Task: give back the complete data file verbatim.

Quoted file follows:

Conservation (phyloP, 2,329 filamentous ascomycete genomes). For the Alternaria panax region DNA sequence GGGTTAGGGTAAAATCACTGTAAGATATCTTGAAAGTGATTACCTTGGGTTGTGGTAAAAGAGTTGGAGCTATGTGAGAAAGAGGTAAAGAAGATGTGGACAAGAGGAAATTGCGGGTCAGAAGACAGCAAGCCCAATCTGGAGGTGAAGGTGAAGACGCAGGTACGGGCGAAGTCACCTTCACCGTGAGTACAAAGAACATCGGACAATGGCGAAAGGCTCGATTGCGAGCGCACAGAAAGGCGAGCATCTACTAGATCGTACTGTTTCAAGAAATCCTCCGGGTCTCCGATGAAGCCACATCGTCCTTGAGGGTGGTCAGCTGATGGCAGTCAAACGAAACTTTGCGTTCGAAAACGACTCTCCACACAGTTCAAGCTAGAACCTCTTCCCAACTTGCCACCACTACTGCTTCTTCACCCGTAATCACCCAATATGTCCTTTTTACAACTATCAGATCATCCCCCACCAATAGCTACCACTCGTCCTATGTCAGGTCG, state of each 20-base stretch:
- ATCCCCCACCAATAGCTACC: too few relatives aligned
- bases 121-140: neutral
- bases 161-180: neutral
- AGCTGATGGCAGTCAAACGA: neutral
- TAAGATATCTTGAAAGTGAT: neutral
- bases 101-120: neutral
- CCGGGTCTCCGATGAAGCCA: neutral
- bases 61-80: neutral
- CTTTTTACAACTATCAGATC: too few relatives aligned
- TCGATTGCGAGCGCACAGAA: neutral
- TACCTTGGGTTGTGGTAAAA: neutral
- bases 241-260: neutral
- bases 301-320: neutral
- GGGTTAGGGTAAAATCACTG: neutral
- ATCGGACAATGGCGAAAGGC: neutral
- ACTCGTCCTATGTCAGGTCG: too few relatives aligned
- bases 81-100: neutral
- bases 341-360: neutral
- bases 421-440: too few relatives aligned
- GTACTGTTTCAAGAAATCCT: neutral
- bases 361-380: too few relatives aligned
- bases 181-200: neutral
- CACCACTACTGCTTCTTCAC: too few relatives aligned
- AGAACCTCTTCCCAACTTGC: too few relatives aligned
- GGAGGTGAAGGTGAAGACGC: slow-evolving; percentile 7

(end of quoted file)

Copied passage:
Conservation (phyloP, 2,329 filamentous ascomycete genomes). For the Alternaria panax region DNA sequence GGGTTAGGGTAAAATCACTGTAAGATATCTTGAAAGTGATTACCTTGGGTTGTGGTAAAAGAGTTGGAGCTATGTGAGAAAGAGGTAAAGAAGATGTGGACAAGAGGAAATTGCGGGTCAGAAGACAGCAAGCCCAATCTGGAGGTGAAGGTGAAGACGCAGGTACGGGCGAAGTCACCTTCACCGTGAGTACAAAGAACATCGGACAATGGCGAAAGGCTCGATTGCGAGCGCACAGAAAGGCGAGCATCTACTAGATCGTACTGTTTCAAGAAATCCTCCGGGTCTCCGATGAAGCCACATCGTCCTTGAGGGTGGTCAGCTGATGGCAGTCAAACGAAACTTTGCGTTCGAAAACGACTCTCCACACAGTTCAAGCTAGAACCTCTTCCCAACTTGCCACCACTACTGCTTCTTCACCCGTAATCACCCAATATGTCCTTTTTACAACTATCAGATCATCCCCCACCAATAGCTACCACTCGTCCTATGTCAGGTCG, state of each 20-base stretch:
- ATCCCCCACCAATAGCTACC: too few relatives aligned
- bases 121-140: neutral
- bases 161-180: neutral
- AGCTGATGGCAGTCAAACGA: neutral
- TAAGATATCTTGAAAGTGAT: neutral
- bases 101-120: neutral
- CCGGGTCTCCGATGAAGCCA: neutral
- bases 61-80: neutral
- CTTTTTACAACTATCAGATC: too few relatives aligned
- TCGATTGCGAGCGCACAGAA: neutral
- TACCTTGGGTTGTGGTAAAA: neutral
- bases 241-260: neutral
- bases 301-320: neutral
- GGGTTAGGGTAAAATCACTG: neutral
- ATCGGACAATGGCGAAAGGC: neutral
- ACTCGTCCTATGTCAGGTCG: too few relatives aligned
- bases 81-100: neutral
- bases 341-360: neutral
- bases 421-440: too few relatives aligned
- GTACTGTTTCAAGAAATCCT: neutral
- bases 361-380: too few relatives aligned
- bases 181-200: neutral
- CACCACTACTGCTTCTTCAC: too few relatives aligned
- AGAACCTCTTCCCAACTTGC: too few relatives aligned
- GGAGGTGAAGGTGAAGACGC: slow-evolving; percentile 7